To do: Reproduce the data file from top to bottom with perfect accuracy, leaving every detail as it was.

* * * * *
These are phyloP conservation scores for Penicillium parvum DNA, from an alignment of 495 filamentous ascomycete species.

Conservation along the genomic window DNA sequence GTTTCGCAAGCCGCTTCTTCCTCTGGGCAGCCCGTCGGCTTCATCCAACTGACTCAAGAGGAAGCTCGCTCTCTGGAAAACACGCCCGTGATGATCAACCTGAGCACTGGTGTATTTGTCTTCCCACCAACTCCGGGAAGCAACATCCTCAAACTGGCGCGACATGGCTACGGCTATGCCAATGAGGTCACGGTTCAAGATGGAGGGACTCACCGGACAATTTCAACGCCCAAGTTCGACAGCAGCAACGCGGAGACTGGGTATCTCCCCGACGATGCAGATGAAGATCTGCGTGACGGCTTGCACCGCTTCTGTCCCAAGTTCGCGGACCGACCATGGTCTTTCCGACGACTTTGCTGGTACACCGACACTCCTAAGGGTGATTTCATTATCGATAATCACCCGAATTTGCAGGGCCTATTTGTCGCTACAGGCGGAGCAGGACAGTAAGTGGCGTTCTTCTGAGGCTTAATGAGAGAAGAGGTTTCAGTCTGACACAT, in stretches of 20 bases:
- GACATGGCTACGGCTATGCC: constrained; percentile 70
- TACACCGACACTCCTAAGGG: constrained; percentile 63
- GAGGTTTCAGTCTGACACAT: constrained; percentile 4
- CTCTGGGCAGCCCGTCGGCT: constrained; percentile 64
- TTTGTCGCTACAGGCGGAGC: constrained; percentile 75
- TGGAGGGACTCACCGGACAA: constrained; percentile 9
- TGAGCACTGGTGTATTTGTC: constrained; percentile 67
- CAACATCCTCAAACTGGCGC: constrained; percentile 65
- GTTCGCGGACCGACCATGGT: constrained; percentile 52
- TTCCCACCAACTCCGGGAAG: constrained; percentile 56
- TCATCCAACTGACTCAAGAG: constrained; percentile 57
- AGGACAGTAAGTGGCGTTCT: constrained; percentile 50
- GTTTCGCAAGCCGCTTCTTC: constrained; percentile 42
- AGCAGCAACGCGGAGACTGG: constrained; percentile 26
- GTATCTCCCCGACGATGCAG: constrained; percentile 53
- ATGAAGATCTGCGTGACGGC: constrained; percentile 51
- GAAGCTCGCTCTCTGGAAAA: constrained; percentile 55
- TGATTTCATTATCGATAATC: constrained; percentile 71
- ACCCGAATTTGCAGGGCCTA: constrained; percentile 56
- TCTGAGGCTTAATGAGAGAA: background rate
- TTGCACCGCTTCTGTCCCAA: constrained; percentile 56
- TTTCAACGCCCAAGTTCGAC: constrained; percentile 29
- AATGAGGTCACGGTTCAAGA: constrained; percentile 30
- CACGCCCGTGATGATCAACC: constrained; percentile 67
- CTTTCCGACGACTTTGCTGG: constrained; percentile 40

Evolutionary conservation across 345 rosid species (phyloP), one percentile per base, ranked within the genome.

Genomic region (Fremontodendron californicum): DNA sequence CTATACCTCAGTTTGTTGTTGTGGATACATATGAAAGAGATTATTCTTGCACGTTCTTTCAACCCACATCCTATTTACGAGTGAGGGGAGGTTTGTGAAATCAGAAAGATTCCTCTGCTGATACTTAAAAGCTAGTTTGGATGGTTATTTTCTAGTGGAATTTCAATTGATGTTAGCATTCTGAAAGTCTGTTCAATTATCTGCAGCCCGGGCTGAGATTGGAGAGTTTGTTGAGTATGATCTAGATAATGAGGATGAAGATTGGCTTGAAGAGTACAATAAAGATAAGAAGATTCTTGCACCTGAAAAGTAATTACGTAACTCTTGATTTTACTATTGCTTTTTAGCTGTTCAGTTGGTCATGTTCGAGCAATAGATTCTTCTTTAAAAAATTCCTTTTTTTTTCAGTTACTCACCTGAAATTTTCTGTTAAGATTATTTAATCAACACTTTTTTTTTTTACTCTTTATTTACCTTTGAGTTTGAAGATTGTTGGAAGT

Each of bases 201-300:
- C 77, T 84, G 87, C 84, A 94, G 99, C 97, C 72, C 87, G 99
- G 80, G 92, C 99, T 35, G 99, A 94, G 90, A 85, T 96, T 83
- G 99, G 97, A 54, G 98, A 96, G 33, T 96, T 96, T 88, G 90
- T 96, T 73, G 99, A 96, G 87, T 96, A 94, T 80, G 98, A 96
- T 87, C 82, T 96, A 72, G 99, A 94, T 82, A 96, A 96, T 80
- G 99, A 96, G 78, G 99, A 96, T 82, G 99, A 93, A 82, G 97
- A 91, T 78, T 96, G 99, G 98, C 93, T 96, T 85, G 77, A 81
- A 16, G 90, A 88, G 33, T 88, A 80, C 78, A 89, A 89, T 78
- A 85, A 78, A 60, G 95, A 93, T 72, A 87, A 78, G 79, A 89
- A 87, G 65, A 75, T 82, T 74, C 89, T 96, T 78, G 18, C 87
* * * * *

These are phyloP conservation scores for Penicillium parvum DNA, from an alignment of 495 filamentous ascomycete species.

Conservation along the genomic window DNA sequence GTTTCGCAAGCCGCTTCTTCCTCTGGGCAGCCCGTCGGCTTCATCCAACTGACTCAAGAGGAAGCTCGCTCTCTGGAAAACACGCCCGTGATGATCAACCTGAGCACTGGTGTATTTGTCTTCCCACCAACTCCGGGAAGCAACATCCTCAAACTGGCGCGACATGGCTACGGCTATGCCAATGAGGTCACGGTTCAAGATGGAGGGACTCACCGGACAATTTCAACGCCCAAGTTCGACAGCAGCAACGCGGAGACTGGGTATCTCCCCGACGATGCAGATGAAGATCTGCGTGACGGCTTGCACCGCTTCTGTCCCAAGTTCGCGGACCGACCATGGTCTTTCCGACGACTTTGCTGGTACACCGACACTCCTAAGGGTGATTTCATTATCGATAATCACCCGAATTTGCAGGGCCTATTTGTCGCTACAGGCGGAGCAGGACAGTAAGTGGCGTTCTTCTGAGGCTTAATGAGAGAAGAGGTTTCAGTCTGACACAT, in stretches of 20 bases:
- GACATGGCTACGGCTATGCC: constrained; percentile 70
- TACACCGACACTCCTAAGGG: constrained; percentile 63
- GAGGTTTCAGTCTGACACAT: constrained; percentile 4
- CTCTGGGCAGCCCGTCGGCT: constrained; percentile 64
- TTTGTCGCTACAGGCGGAGC: constrained; percentile 75
- TGGAGGGACTCACCGGACAA: constrained; percentile 9
- TGAGCACTGGTGTATTTGTC: constrained; percentile 67
- CAACATCCTCAAACTGGCGC: constrained; percentile 65
- GTTCGCGGACCGACCATGGT: constrained; percentile 52
- TTCCCACCAACTCCGGGAAG: constrained; percentile 56
- TCATCCAACTGACTCAAGAG: constrained; percentile 57
- AGGACAGTAAGTGGCGTTCT: constrained; percentile 50
- GTTTCGCAAGCCGCTTCTTC: constrained; percentile 42
- AGCAGCAACGCGGAGACTGG: constrained; percentile 26
- GTATCTCCCCGACGATGCAG: constrained; percentile 53
- ATGAAGATCTGCGTGACGGC: constrained; percentile 51
- GAAGCTCGCTCTCTGGAAAA: constrained; percentile 55
- TGATTTCATTATCGATAATC: constrained; percentile 71
- ACCCGAATTTGCAGGGCCTA: constrained; percentile 56
- TCTGAGGCTTAATGAGAGAA: background rate
- TTGCACCGCTTCTGTCCCAA: constrained; percentile 56
- TTTCAACGCCCAAGTTCGAC: constrained; percentile 29
- AATGAGGTCACGGTTCAAGA: constrained; percentile 30
- CACGCCCGTGATGATCAACC: constrained; percentile 67
- CTTTCCGACGACTTTGCTGG: constrained; percentile 40

Evolutionary conservation across 345 rosid species (phyloP), one percentile per base, ranked within the genome.

Genomic region (Fremontodendron californicum): DNA sequence CTATACCTCAGTTTGTTGTTGTGGATACATATGAAAGAGATTATTCTTGCACGTTCTTTCAACCCACATCCTATTTACGAGTGAGGGGAGGTTTGTGAAATCAGAAAGATTCCTCTGCTGATACTTAAAAGCTAGTTTGGATGGTTATTTTCTAGTGGAATTTCAATTGATGTTAGCATTCTGAAAGTCTGTTCAATTATCTGCAGCCCGGGCTGAGATTGGAGAGTTTGTTGAGTATGATCTAGATAATGAGGATGAAGATTGGCTTGAAGAGTACAATAAAGATAAGAAGATTCTTGCACCTGAAAAGTAATTACGTAACTCTTGATTTTACTATTGCTTTTTAGCTGTTCAGTTGGTCATGTTCGAGCAATAGATTCTTCTTTAAAAAATTCCTTTTTTTTTCAGTTACTCACCTGAAATTTTCTGTTAAGATTATTTAATCAACACTTTTTTTTTTTACTCTTTATTTACCTTTGAGTTTGAAGATTGTTGGAAGT

Each of bases 201-300:
- C 77, T 84, G 87, C 84, A 94, G 99, C 97, C 72, C 87, G 99
- G 80, G 92, C 99, T 35, G 99, A 94, G 90, A 85, T 96, T 83
- G 99, G 97, A 54, G 98, A 96, G 33, T 96, T 96, T 88, G 90
- T 96, T 73, G 99, A 96, G 87, T 96, A 94, T 80, G 98, A 96
- T 87, C 82, T 96, A 72, G 99, A 94, T 82, A 96, A 96, T 80
- G 99, A 96, G 78, G 99, A 96, T 82, G 99, A 93, A 82, G 97
- A 91, T 78, T 96, G 99, G 98, C 93, T 96, T 85, G 77, A 81
- A 16, G 90, A 88, G 33, T 88, A 80, C 78, A 89, A 89, T 78
- A 85, A 78, A 60, G 95, A 93, T 72, A 87, A 78, G 79, A 89
- A 87, G 65, A 75, T 82, T 74, C 89, T 96, T 78, G 18, C 87